A Dales church has received grants to help it tackle a problem with damp and mould.
A £10,000 National Churches Trust Grant will help to pay for urgent tower repairs at St Oswald Church in Askrigg.
The church will also receive a £5,000 Wolfson Fabric Repair Grant from the Wolfson Foundation and £1,500 from the Headley Trust, on the recommendation of the National Churches Trust.
The walls at the church are green and black with mould and algae in places.
The funding will pay for work to stabilise the damp 15th century tower by removing the cement and repointing, rendering and limewashing.
The church hosts essential local services, such as a food pantry and is open for people to use its wifi.
However, the church is no longer able to use the building as a concert venue or to host exhibitions, due to the damp affecting instruments and displays.
Claire Walker, chief executive of the National Churches Trust, said: “I’m delighted that the National Churches Trust is able to support St Oswald’s church with funding for urgent tower repairs. This will safeguard the unique heritage of this ancient and historic church and keep it open and in use for the benefit of local people.”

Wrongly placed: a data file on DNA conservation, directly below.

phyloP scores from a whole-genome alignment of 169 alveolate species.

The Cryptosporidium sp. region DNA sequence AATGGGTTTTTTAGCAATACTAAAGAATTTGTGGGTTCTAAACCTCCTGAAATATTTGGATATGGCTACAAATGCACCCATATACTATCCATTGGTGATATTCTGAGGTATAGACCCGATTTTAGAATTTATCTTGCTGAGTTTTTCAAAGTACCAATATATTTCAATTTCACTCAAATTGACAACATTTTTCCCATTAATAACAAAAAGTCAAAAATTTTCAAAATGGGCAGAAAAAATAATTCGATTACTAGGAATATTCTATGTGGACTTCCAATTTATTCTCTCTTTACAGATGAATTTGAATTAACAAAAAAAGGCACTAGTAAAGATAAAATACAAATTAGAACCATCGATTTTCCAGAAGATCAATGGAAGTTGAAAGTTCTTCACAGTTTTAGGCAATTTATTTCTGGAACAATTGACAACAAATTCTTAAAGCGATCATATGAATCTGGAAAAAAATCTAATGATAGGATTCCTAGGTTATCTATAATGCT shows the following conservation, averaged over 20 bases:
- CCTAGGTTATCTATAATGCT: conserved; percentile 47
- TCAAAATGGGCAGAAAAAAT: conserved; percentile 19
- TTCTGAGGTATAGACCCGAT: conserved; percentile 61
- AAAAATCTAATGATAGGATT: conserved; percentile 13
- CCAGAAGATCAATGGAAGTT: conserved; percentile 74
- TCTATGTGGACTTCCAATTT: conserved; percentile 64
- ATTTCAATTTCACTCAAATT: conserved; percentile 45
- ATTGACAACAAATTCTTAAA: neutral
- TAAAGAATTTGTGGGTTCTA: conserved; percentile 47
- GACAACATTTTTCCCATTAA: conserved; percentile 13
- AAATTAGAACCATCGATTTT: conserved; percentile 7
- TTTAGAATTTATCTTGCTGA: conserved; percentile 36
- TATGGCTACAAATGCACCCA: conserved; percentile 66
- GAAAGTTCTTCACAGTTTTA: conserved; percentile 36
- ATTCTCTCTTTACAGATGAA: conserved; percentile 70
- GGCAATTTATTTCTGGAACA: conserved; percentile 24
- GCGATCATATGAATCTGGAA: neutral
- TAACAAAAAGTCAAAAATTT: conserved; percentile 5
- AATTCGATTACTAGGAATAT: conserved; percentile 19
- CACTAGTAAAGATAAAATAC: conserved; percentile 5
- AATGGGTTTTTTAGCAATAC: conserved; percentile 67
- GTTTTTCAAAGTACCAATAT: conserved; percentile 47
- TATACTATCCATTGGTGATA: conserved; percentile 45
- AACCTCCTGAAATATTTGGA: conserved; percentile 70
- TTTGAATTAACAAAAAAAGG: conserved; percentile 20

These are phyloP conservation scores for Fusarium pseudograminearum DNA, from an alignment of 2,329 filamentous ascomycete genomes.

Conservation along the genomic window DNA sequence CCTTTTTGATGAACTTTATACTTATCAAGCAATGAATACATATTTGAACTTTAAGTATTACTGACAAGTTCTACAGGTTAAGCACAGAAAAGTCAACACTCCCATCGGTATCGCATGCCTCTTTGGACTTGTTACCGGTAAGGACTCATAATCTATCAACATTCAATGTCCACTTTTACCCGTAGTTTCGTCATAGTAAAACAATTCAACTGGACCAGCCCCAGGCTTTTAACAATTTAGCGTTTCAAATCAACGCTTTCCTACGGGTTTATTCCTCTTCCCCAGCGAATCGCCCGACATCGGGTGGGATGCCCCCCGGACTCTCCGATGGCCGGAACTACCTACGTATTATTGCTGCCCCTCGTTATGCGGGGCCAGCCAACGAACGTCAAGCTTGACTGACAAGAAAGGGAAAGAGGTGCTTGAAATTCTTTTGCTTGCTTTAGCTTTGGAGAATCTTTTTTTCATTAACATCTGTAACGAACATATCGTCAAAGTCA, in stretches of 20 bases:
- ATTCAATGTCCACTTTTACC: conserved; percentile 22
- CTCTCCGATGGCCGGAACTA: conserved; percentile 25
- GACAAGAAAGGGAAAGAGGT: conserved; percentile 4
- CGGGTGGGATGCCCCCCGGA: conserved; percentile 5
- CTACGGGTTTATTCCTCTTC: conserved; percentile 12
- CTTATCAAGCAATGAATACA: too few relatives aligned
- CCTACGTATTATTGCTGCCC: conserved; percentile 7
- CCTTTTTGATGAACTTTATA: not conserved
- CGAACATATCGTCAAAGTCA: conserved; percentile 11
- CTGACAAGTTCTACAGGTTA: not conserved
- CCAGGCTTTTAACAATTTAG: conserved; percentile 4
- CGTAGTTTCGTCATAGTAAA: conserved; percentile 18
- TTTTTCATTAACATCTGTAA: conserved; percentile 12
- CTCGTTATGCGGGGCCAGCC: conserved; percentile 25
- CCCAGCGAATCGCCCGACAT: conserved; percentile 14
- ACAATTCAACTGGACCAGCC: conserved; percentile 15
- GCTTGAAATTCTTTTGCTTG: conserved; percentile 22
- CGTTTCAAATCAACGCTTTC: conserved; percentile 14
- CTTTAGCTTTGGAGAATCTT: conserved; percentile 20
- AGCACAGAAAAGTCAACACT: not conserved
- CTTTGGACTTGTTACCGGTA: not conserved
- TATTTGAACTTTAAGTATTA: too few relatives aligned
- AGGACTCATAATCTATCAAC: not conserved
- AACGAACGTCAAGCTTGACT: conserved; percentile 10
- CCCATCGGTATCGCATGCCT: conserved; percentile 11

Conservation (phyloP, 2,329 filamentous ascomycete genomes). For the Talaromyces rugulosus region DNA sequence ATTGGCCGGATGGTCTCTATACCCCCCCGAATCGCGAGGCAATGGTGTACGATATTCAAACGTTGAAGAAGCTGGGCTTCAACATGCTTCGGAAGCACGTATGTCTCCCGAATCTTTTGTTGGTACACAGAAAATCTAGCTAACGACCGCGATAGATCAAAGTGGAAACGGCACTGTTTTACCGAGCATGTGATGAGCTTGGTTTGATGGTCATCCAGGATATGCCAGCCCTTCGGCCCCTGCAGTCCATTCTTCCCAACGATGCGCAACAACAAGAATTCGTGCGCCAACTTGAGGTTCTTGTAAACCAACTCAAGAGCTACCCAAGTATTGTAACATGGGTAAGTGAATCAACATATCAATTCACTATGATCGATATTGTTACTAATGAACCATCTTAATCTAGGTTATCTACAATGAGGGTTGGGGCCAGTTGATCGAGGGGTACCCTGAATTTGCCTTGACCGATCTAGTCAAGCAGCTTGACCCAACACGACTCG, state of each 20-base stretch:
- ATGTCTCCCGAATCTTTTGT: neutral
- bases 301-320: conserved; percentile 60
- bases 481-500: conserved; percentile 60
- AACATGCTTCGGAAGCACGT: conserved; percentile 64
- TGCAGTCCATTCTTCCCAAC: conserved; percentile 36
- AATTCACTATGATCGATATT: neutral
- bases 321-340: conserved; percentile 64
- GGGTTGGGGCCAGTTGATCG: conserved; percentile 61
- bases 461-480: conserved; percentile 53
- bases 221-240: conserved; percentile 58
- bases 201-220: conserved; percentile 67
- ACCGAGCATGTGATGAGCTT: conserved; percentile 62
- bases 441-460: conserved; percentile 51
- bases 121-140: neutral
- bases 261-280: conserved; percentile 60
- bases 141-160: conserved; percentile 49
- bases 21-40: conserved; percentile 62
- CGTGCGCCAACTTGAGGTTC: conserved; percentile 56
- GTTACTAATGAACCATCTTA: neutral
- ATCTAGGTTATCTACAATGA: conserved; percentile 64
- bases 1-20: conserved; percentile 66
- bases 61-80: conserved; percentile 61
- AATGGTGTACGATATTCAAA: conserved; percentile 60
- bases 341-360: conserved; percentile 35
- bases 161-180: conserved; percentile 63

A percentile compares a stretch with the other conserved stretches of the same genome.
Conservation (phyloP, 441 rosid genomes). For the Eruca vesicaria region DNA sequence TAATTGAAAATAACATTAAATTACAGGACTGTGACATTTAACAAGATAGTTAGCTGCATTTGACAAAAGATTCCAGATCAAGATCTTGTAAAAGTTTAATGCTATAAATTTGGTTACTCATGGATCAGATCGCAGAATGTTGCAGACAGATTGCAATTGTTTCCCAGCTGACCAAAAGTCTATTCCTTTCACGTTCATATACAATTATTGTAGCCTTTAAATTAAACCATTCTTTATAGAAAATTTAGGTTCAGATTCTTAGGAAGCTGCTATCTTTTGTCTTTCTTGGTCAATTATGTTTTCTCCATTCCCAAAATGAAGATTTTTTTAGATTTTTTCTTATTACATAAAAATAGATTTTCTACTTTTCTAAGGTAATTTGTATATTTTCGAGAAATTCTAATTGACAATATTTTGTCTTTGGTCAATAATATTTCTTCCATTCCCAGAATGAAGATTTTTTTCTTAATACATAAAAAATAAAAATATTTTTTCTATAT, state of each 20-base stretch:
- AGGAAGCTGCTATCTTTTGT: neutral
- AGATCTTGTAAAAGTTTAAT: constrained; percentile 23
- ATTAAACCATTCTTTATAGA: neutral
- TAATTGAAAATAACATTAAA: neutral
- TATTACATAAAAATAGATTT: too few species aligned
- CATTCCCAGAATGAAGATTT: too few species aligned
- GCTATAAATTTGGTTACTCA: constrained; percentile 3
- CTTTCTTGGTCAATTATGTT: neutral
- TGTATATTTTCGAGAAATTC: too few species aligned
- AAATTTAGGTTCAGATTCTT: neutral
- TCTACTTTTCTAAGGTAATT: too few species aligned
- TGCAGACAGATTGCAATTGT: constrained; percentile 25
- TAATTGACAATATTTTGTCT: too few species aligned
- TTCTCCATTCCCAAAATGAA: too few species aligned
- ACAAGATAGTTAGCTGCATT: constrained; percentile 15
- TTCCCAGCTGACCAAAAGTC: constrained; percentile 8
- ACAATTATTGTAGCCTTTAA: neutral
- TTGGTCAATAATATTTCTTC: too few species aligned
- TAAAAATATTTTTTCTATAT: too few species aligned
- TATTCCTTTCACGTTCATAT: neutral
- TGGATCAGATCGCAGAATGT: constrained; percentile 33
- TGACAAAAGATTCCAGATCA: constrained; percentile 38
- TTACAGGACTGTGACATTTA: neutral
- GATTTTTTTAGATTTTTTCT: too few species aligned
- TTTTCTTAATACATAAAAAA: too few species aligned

“Whether seeking quiet reflection, access to community services or a place to worship, the National Churches Trust helps hundreds of churches each year and with the support of local people, keeps them open and thriving.”
Paul Ramsbottom, chief executive of the Wolfson Foundation, said: “As well as being places of worship and buildings of beauty, churches sit at the heart of the community. In many ways they stand between the past and present. We are thrilled to continue our partnership with the National Churches Trust to support the preservation of these significant, much-loved historic buildings across the UK.”
Reverend Dave Clark, from St Oswald church, said: “We are very grateful to the National Churches Trust, the Wolfson Foundation and the Headley Trust for their support of our project. St Oswald’s Church, and in particular its tower and village clock, are a landmark within the Yorkshire Dales.
“It can be seen from the tops of Addleborough and Whitaside and for villagers journeying along the A684, it represents that feeling of being ‘nearly home’. It’s important to us as a church family that we do all we can to secure its wellbeing and integrity for many decades to come.”
“The tower has been damp for a very long time, but the project to solve this issue has been too big to undertake by previous generations. This is why we are so pleased that with the help of these grants it will be possible to secure the physical structure of the church building for future generations.”